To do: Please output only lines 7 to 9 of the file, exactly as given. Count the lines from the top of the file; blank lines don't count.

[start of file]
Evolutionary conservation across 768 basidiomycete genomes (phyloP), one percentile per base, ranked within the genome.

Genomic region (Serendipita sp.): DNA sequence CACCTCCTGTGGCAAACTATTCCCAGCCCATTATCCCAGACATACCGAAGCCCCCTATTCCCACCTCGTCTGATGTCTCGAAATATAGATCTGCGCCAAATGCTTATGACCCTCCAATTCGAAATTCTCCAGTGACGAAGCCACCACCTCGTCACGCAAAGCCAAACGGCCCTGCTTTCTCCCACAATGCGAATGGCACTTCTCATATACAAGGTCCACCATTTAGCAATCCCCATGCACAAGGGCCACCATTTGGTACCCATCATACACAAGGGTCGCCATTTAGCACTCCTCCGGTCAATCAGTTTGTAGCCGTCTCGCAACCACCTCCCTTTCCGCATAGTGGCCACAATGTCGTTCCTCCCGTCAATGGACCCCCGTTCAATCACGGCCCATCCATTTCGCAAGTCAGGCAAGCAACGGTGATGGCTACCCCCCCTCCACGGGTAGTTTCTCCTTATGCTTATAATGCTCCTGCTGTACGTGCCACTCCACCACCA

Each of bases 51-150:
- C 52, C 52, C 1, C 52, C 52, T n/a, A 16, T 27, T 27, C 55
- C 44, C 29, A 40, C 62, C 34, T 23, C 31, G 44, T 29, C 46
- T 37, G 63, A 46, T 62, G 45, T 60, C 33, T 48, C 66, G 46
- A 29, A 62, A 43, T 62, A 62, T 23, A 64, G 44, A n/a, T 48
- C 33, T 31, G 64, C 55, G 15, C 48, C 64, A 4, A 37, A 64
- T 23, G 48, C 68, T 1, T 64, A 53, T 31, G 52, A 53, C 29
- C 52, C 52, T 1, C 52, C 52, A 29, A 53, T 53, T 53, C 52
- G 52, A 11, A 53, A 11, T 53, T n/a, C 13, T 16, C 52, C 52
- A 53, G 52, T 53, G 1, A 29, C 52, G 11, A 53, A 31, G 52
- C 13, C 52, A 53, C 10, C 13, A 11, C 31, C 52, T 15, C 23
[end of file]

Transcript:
- A 29, A 62, A 43, T 62, A 62, T 23, A 64, G 44, A n/a, T 48
- C 33, T 31, G 64, C 55, G 15, C 48, C 64, A 4, A 37, A 64
- T 23, G 48, C 68, T 1, T 64, A 53, T 31, G 52, A 53, C 29